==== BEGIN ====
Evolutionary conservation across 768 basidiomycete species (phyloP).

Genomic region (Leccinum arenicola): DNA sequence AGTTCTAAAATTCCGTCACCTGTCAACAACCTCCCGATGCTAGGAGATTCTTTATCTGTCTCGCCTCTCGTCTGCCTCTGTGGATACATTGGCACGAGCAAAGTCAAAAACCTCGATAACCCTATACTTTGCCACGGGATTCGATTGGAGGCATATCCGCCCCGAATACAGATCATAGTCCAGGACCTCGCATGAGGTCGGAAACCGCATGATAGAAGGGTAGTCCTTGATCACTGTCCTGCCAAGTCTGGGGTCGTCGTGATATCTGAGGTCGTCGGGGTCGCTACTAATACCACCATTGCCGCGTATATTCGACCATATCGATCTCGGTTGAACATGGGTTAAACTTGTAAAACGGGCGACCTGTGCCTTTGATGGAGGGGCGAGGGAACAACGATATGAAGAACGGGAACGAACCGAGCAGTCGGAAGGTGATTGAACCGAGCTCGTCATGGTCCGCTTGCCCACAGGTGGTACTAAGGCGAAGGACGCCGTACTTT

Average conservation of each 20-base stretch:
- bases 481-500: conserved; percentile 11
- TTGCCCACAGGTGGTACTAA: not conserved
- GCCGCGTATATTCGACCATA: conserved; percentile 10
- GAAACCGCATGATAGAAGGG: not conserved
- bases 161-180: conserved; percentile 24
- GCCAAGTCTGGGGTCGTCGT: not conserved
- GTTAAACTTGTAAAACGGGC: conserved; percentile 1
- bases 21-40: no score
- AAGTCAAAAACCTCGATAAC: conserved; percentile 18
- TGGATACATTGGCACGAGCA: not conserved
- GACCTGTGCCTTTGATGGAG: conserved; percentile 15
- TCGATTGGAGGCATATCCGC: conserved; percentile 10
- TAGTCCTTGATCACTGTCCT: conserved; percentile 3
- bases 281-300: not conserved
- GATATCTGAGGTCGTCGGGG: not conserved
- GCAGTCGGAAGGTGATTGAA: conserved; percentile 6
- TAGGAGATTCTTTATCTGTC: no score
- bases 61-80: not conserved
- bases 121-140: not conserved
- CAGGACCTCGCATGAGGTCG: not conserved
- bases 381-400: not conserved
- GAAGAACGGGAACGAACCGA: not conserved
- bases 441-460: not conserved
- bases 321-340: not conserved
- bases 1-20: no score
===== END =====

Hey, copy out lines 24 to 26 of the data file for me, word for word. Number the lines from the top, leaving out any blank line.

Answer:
- bases 381-400: not conserved
- GAAGAACGGGAACGAACCGA: not conserved
- bases 441-460: not conserved